Every day can be a challenge with a history of addiction and is now focusing on their sobriety. The chance that relapse can occur is genuine, but warning signs can help prevent old habits from appearing again.
The Importance of Relapse Education
Educating family and friends to look for potential triggers that could lead to a relapse can be a vital tool to ensure recovery is successful. According to the National Institute on Drug Abuse, it is not uncommon for someone recovering from an addiction to experience at least one relapse.
However, it is crucial to remember that even those who have passed on using drugs or alcohol for years can still be a real danger for relapse. The threat comes from the fact that this person will have lost the tolerance they once had for the drugs or alcohol, and because of that, they may consume an amount they used which could lead to an overdose.
Dependence on drugs or alcohol is known as a “chronic disease,” meaning there is always a possibility of relapse no matter how long a person could have stopped using. If a relapse happens, it can make it quite difficult for the person to get back on to the road to recovery because of this strong need to continue using once again and again.
As a result, getting someone back into treatment as quickly as possible following relapse is crucial to their long-term health and recovery.
The Stages of Relapse
Relapse is more of a process with unique stages rather than one event. These three stages are:
Usually, the first stage of relapse is where most recovering people consider using again.
The person shows different negative emotions such as anger, moodiness, and anxiety, sometimes partnered with irregular eating and sleeping habits.
The second stage is the hardest to recover from, is when a person who wants to stay sober long term has an internal tug-of-war in their head about whether they should start using again.
These thoughts will become stronger as the relapse process continues, which is harder and harder to stop as time goes on.
The third and final stage of relapse is when the addict uses again and the cycle of sobriety is broken.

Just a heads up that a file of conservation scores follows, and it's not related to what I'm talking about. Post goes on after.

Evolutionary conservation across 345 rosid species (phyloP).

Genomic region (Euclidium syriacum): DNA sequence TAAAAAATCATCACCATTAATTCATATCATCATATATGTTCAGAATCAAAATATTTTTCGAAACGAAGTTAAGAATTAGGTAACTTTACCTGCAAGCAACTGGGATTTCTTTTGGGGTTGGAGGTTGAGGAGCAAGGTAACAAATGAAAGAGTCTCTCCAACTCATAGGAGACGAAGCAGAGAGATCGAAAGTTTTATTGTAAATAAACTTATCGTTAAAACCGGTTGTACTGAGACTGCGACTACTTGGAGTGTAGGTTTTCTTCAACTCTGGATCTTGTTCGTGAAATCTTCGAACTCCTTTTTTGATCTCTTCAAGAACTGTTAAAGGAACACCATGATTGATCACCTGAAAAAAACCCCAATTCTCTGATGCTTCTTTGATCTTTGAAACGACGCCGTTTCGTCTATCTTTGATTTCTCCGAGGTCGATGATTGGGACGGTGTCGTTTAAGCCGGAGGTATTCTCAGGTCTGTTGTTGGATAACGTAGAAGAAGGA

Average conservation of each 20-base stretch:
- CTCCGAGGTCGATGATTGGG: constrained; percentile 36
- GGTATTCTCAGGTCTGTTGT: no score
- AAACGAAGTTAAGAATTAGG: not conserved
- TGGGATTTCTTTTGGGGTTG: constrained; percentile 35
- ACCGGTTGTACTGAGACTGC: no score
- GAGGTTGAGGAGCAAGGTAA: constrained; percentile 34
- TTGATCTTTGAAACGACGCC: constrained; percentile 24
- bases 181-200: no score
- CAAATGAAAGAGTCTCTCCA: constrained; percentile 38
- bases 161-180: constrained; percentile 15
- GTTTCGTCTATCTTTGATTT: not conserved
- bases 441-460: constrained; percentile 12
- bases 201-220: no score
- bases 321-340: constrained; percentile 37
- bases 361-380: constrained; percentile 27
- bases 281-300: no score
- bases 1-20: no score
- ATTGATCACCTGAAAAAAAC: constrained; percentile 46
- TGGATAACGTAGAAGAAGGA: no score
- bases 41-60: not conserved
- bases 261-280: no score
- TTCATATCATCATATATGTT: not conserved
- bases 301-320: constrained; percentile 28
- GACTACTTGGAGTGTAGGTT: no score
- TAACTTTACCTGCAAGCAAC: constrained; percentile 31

This stage of relapse is when the person experiences intense cravings to continue using the substance, and it is crucial to enter rehab as soon as possible
Knowing the different stages of relapse and what to expect during each step can be that much easier to detect and prevent. Having the support of loved ones and medical professionals is vital, some addicts feel there’s no need to keep trying too hard to stay sober.
Relapse Warning Signs
Knowing what the signs of a relapse look like can do wonders in helping to prevent it from occurring. Below are some of the potential warning signs of relapse:
Romanticizing the Addiction
One of the most common signs is when a person recovering from drug or alcohol dependence sees their addiction in an unrealistic or romanticized light.
By looking at their addiction through an unrealistic lens, they think that their dependence on drugs or alcohol was not as bad as everyone made it out to be. This is a dangerous trigger as it plants this idea that their addiction was positive and not at all dangerous to their mental or physical health.
Using One More Time
Another common dangerous warning sign is when someone suggests that they could start using the substance again because they believe they won’t fall back into their addiction.
The reality is that addiction of any kind is a chronic disease that needs to be handled continuously and never really goes away. Relapse is just around the corner if someone is talking about using just one more time or is no big deal.
Revisiting Old Friends
Cutting ties with old friends or relationships who have troubles with drug or alcohol dependence can go a long way to stopping a relapse from happening.
If friends or acquaintances from the past continue to be involved in substance abuse, this can severely derail a person’s recovery.
Doubting the Recovery Process
As a person continues their rehabilitation, they may become discouraged as feelings of doubt creep in about how effective the recovery process is.
Common signs of this are that the person may openly comment about how their recovery has been a waste of time or think nothing has changed since they entered rehabilitation.
Another part of this warning sign is the person may stop doing hobbies or activities they used to love doing that they had started since they began their recovery.
Aspen can Help
Taking the first step in treating drug and alcohol dependence is a scary experience, especially if you do it alone. Let our team of medical professionals and recovery experts guide you as you learn how to handle the stressors of a sober life.
Our team is ready to help you with every step of your road to recovery and to help change your life for the better. Contact the Aspen Behavioral Group to learn how we can help.